Coils And Straighteners

Coil Handling Equipment

Coils And Straighteners

Modern hydraulic pressure and other developments in stamping press machines, precision die grinding, die-rolling, die cutting, automatic press control, automatic pressure measuring and inspection, pressure measuring and control, die forming equipment, automated die head systems, lubrication, and other advancements in stamping press machines, die making, and other machining technologies are enabling pressed facilities to deliver shorter runs of higher-quality, higher-volume parts more economically, faster, and more cost-effectively. Many shops have switched from older, large shop machinery to better-equipped, compact equipment that is capable of completing even very demanding work in less time. Pressroom consolidation is another solution for shortening cycle times. In a small shop, the old-style shop floor plan with many workstations connected via an overhead crane and many tools scattered around is no longer feasible, but modern shop floor plans using fully-redundant systems, such as a system of bus system or cable trackers to move equipment from one workstation to another, eliminate this problem.

Many quality-driven shops are incorporating CNC (Computer Numbered Control) technology to control and systematize much of their work. CNC technology can be used for simple and complex operations as well as automated die cutting, die boring, and other high-volume machining processes. Some CNC software systems are available at a very affordable price; in some cases, they can even be built into the new CNC hydraulic press. Hydraulic die-cuts are made by hand using a stave-cutting tool with a spinning motion, and a CNC die cutting machine uses software to perform a variety of tasks. The advantage of these types of machinery is that they do not require manual attendance, thereby saving the operator manpower and potentially even money with employee discount programs.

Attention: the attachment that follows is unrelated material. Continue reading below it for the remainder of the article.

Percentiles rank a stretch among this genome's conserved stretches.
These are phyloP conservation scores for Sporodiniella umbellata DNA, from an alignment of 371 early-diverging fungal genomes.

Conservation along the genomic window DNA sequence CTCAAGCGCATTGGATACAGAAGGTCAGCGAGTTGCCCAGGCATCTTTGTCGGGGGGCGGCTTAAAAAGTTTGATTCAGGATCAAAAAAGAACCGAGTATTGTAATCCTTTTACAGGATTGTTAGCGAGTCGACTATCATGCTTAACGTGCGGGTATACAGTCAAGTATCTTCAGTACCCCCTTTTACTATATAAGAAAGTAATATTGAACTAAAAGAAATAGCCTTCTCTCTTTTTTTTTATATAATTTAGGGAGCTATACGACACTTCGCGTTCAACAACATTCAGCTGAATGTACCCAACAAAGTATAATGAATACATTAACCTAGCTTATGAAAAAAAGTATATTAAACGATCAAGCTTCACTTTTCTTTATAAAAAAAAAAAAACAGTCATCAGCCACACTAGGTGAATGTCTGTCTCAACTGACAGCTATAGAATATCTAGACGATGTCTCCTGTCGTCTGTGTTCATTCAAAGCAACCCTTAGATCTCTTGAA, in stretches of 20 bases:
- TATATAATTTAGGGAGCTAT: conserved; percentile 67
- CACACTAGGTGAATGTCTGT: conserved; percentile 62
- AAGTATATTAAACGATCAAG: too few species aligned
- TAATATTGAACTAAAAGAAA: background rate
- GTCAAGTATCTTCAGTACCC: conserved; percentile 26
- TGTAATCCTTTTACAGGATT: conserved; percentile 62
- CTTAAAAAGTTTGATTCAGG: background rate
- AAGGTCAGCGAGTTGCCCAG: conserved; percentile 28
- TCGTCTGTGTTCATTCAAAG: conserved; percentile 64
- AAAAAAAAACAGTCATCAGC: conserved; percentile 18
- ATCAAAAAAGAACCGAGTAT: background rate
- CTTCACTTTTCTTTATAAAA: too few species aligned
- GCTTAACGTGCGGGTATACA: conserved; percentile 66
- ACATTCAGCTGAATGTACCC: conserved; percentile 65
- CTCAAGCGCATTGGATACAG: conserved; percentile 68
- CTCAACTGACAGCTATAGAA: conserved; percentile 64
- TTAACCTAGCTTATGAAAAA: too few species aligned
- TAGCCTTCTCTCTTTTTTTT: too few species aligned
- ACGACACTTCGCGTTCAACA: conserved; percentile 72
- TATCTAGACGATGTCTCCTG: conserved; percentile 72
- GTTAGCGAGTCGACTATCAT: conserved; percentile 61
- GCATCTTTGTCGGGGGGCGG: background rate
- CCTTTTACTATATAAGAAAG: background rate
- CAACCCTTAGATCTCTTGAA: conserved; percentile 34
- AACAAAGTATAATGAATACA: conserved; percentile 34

Press manufacturing companies are employing a wide variety of CNC coil handling equipment to meet their large needs for products such as coils and die castings. In addition to producing a wide variety of products, they are able to service their customers’ equipment needs. Some companies are capable of providing computer numerical control (CNC) engineering services to their clients. This type of engineering consulting enables the client to create computer numerical controlled parts or assemblies (CNC) of the customer’s specifications. Using the same equipment used by the manufacturer, the customer is able to quickly measure, cut, shape, weld, solder and print the parts on hand-crafted products. Some companies also offer to design and build components and parts for a customer’s complete CNC engineering needs.

An increasing number of shops are adding CNC coil handling equipment to their existing assembly lines. As technology has advanced, the capabilities of these types of machines have increased as well. For example, a few years ago, the CNC could only process a small number of motorized widths at a time.

Today, a shop can process hundreds of coils and rolls with ease. A small portable desktop unit can be attached to a machine, and a number of on-site computer lenders can handle the job. Typically, two or more upenders are located in an area where there is access to water and power; making it easy to clean and service these mechanical components.

One important advantage of CNC coil handling equipment is that it makes it possible to easily and accurately fabricate, uncoil, crimp and install high tensile steel plates. These products require special tools because they are designed to work only with certain sized and shaped materials. They can be used to manufacture several types of plates: flat coils, plate rolls, tube rolls, uncoiled rolls, plate sheets, tables and many more. The specialized equipment allows shops to rapidly manufacture high quality plates that are specific to each job.